We turn to consideration of the sufficiency of the evidence to establish defendant's participation in the possession of the sawed-off shotgun. It is true the record does not disclose the defendant ever personally handled the weapon. But there is evidence that during the afternoon and evening preceding his arrest there were discussions between the defendant and Cummings and Church concerning participation in a "job" involving a South Bend, Indiana, bank. Both defendant and Cummings were armed with pistols. It was decided to procure a third weapon. The defendant participated in a search for handguns Cummings had previously secreted in a junk yard at Hammond, Indiana. When the search proved unfruitful it was decided to make a sawed-off shotgun from a shotgun Cummings had at his apartment. A hack saw was procured and all three returned to Cummings' apartment. The defendant left, and Cummings and Church effected the alteration of the shotgun, cutting off the barrel and stock. When defendant returned the shotgun was placed in the trunk of the automobile by Cummings in the presence of the defendant; the severed parts were placed on the back seat; and all three drove to the parking lot which was near Church's residence. Church left the car, stating that he was going to shave and change clothes and would return shortly.
The sawed-off shotgun was procured and placed in Cummings' automobile for a common purpose — the "job" for which the occupants of the car had assembled. In our opinion the record amply established the defendant's knowing participation in the possession of the weapon. And that is sufficient. Cf. United States v. Spatuzza, 7 Cir., 331 F. 2d 214. And, certainly, Cummings was in no manner controlling his shotgun so as to prevent its use by the defendant. The purpose of the presence of the weapon was a joint one and under the circumstances here presented it is but reasonable to infer a joint control, care and management in which the defendant participated. We perceive nothing in United States v. Landry, 7 Cir., 257 F.2d 425, relied upon by defendant, which requires a different conclusion. Arellanes v. United States, 9 Cir., 302 F.2d 603 is distinguishable on the facts. The defendant there was in an automobile with her husband but there was nothing to indicate she participated in the concealment of or had knowledge of the marihuana found in a door panel and under a seat.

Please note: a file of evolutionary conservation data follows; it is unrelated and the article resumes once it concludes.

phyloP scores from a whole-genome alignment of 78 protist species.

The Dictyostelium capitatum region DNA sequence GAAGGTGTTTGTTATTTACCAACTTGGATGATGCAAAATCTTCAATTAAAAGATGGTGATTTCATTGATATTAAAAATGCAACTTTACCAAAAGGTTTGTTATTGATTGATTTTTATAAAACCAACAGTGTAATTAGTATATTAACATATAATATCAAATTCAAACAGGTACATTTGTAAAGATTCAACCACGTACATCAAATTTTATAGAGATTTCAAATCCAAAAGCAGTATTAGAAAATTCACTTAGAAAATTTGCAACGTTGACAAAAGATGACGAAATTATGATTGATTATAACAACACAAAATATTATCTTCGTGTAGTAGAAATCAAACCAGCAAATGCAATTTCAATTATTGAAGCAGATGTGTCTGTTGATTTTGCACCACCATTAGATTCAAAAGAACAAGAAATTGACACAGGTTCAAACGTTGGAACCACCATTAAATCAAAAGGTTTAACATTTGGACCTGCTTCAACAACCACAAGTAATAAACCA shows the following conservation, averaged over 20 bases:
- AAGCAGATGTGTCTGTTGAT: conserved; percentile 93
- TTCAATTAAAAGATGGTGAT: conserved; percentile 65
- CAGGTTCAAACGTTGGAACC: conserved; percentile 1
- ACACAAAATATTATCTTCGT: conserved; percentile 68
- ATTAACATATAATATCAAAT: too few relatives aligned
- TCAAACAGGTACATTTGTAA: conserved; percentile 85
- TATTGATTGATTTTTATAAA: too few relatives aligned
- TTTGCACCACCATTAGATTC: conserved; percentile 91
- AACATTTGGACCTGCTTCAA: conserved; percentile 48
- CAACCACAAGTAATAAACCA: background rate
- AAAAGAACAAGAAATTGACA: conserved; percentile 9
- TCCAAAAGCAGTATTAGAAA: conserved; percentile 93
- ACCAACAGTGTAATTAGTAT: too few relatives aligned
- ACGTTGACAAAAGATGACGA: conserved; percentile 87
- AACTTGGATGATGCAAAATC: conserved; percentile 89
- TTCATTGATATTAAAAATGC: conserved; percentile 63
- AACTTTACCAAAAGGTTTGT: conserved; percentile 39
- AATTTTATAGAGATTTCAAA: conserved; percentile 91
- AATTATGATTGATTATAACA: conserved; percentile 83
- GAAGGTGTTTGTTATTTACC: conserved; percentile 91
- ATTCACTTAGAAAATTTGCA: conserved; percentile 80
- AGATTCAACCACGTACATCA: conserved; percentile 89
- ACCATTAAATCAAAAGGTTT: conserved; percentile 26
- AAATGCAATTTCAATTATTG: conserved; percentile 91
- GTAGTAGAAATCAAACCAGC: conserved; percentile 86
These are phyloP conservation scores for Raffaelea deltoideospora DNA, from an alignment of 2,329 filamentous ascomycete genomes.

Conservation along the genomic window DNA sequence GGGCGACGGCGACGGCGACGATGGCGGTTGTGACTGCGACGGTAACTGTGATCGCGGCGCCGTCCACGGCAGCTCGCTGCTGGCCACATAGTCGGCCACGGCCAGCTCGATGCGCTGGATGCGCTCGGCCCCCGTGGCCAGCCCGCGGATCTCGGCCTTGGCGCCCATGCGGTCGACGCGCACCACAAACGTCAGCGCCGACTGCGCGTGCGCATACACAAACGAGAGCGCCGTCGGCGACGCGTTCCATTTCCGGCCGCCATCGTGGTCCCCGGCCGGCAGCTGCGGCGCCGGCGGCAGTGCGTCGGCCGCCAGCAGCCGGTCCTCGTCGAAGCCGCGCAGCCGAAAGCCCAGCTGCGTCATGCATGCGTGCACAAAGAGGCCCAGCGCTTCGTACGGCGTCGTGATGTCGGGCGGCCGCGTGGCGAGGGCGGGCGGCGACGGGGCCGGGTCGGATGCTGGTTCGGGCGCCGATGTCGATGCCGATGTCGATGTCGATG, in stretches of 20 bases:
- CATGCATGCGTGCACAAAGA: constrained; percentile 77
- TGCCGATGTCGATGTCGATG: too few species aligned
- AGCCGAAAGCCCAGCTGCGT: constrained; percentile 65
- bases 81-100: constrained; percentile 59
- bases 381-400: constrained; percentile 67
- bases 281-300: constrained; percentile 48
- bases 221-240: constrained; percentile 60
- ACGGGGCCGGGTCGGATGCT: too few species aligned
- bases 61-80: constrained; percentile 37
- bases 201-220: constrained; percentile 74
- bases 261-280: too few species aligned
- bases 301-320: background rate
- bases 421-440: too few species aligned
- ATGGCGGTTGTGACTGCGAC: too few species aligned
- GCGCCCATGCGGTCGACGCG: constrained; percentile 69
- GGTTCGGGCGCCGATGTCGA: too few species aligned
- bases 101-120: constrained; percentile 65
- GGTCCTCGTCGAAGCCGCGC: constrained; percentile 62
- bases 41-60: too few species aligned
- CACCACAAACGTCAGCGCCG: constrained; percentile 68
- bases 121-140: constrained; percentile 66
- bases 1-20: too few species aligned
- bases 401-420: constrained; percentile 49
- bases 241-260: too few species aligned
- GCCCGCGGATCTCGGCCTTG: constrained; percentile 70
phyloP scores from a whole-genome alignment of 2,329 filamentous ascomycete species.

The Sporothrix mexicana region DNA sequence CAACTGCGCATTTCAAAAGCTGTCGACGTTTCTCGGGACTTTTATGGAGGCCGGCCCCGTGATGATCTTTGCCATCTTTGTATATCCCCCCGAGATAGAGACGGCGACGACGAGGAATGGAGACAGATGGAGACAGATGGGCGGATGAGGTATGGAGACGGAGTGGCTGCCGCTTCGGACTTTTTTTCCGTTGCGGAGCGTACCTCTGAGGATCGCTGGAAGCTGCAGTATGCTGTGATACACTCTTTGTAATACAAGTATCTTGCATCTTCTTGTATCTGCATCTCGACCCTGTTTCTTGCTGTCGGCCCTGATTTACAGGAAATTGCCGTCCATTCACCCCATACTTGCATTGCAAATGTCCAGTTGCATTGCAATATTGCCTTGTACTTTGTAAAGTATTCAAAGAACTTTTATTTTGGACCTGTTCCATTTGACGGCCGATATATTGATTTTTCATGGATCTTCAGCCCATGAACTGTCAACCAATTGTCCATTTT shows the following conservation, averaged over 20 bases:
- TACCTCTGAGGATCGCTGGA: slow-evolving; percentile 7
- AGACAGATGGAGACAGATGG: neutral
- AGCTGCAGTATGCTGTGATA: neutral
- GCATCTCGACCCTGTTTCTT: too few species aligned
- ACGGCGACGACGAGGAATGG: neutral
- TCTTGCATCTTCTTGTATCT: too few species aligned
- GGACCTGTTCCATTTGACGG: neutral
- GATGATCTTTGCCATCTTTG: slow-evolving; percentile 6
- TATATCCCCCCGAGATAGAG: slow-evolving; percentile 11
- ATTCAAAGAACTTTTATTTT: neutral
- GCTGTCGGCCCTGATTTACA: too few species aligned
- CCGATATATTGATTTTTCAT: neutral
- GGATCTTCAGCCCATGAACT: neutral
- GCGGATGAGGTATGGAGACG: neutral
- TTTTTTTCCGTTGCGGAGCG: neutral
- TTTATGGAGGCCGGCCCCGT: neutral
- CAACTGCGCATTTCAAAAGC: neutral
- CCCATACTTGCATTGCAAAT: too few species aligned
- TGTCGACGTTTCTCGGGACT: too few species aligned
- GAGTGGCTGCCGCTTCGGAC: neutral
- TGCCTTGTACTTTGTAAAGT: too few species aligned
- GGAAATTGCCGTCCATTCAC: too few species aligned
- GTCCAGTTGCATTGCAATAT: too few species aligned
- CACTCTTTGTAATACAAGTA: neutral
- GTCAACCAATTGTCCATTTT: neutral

Attorney F. Willis Caruso, a member of the Illinois Bar, ably represented the defendant in this Court pursuant to our appointment. We express our appreciation to him for his service in this assignment.
The judgment order of the District Court is affirmed.
Possession of a shotgun so altered without payment of a $200.00 tax in advance of the alteration and the filing of a declaration of intent to so alter is a violation of 26 U.S.C.A. § 5851
Whether the information given was true in all of its details is of no import
Unlike Beck v. Ohio, 85 S.Ct. 223 (1964) the police officer in the instant case not only named and identified the informer, a person known to him, and disclosed the information given, but the informer also testified as to what he told the officer